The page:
I have seen this in frightening numbers, for example, from people who share articles based on the headline, touting it as the most awesome thing because it’s exactly right (per their opinion), only to click into the article myself and find out it’s not at all about what the clickbait title says. (Googling ‘clickbait,’ if you’re not familiar with the meaning, gives you this definition: “(on the Internet) content whose main purpose is to attract attention and encourage visitors to click on a link to a particular web page.”) The person sees the title, agrees, hits Like & Share and never actually reads the thing. Guess what? I used to do that, too, until I found out what I was doing. Then I was embarrassed!

Perhaps that’s part of the problem. People have come to expect that what others are posting can’t possibly be the best, truest source, because they’ve seen so many people posting fake news articles or clickbaits or whatever. However, when we make an assumption, we know what that means, right? To assume only makes an ass out of u and me. Just because 99 people on your friends list share things that you don’t find factual or don’t agree with, doesn’t mean that the 100th person is doing the same thing. But of course, sussing out which tings are true or not, or which things align with your viewpoint or not, requires time. Time that people frequently don’t want to spend on fact-finding or research.

I think this is a topic that will probably spawn several separate blog posts, because it’s a very deep one that I’ll have to do some research on myself. But it’s taught me a very valuable lesson about the people I serve…those who come to me for help…and that is not to assume that I know what the person’s hamartia is. You are viewing everything through your own personal lens, through your own-colored glasses, through the filter of your life experiences, your opinions, your beliefs, your upbringing, your current situation, your sexual orientation, your marital status, your religious affiliations, your age, your sex, your EVERYTHING. Each of us is doing so.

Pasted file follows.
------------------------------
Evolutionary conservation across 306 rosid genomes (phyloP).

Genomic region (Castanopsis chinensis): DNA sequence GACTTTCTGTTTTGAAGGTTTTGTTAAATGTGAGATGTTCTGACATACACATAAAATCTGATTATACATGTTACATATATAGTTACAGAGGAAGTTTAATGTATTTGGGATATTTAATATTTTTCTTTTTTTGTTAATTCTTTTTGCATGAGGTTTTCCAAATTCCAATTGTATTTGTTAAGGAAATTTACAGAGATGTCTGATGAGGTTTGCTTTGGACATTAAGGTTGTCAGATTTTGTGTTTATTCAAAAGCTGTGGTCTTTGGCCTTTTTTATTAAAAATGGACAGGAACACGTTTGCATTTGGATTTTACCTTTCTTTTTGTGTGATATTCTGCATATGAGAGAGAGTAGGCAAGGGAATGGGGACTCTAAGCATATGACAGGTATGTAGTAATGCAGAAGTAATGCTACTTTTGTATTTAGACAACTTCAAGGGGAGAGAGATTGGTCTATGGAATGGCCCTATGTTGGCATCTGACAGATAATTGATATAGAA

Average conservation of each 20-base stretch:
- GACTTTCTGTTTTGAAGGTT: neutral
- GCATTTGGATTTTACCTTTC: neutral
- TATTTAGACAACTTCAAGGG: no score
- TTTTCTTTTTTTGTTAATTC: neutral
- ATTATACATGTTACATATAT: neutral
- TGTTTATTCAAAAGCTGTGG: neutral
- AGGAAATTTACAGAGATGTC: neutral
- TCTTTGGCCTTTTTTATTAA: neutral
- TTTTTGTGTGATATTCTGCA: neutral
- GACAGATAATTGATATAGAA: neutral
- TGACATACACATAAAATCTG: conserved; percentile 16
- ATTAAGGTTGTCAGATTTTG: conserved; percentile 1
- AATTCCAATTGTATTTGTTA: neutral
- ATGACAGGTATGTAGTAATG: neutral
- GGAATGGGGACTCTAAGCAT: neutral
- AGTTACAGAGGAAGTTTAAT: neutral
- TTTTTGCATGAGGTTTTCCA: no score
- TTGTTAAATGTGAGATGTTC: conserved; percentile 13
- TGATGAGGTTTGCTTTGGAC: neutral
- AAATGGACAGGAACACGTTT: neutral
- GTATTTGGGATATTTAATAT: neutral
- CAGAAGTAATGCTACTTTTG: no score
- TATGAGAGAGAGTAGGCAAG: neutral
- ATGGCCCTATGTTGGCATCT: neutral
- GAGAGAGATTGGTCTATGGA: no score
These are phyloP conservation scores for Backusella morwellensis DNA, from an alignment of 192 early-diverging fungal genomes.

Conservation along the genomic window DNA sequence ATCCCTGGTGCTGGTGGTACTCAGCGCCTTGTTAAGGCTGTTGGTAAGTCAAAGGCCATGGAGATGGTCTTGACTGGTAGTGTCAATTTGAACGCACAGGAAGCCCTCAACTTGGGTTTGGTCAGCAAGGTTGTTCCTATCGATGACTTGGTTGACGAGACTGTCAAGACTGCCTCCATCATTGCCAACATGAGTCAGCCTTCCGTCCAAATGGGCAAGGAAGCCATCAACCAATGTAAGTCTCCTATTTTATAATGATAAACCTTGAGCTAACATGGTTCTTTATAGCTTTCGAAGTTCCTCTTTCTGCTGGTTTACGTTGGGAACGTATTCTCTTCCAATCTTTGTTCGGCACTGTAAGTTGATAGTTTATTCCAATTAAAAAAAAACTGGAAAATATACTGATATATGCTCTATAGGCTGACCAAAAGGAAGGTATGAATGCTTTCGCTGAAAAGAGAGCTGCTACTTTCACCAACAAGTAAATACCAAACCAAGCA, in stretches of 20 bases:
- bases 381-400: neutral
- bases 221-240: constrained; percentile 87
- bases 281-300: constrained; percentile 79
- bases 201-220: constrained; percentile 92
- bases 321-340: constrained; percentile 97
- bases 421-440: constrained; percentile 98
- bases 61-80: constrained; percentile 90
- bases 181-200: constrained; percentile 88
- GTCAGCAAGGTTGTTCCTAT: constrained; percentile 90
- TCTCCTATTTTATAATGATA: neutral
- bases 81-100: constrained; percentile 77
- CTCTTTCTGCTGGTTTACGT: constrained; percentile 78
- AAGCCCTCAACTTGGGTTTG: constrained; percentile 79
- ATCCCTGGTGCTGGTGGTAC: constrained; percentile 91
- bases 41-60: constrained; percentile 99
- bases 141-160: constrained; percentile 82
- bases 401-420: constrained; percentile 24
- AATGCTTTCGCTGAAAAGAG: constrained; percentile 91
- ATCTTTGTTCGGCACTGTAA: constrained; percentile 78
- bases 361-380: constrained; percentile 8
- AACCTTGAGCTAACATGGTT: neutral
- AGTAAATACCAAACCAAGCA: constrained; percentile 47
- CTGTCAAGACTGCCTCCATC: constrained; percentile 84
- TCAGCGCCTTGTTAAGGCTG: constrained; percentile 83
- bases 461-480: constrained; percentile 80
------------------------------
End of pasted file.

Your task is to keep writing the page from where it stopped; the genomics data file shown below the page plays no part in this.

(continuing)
Sitting down and telling a person who’s asked for my help fixing what’s broken in their life is only going to be as effective as I can be unbiased. In order to work with you, I have to toss everything that skews my viewpoint out the window and start from a clean slate so I can see YOU, rather than seeing you through the filter of ME. I mustn’t do what the Facebook person did, and assume I already know what makes you tick. It doesn’t help me become a better coach, and it doesn’t help you at all if I get it wrong!

It’s unfortunate when we are our own worst enemies. When our lack of attention to the little things ends with us looking foolish in front of others, we have no one but ourselves to blame for not taking stock of all the things in front of us before we speak. A friend of mine’s worst fear is embarrassing herself, so she researches the blinking heck out of everything before she says one word about it, to minimize the chances of that occurring. I used to find her rather silly in that respect, because of the amount of hours she would often put into digging into a particular subject or situation.

I now see I owe her an apology. Because in the sixteen or so years that I’ve known her, do you know how many times she’s been wrong about ANYTHING?

Zero.

Looks like I still have an awful lot to learn.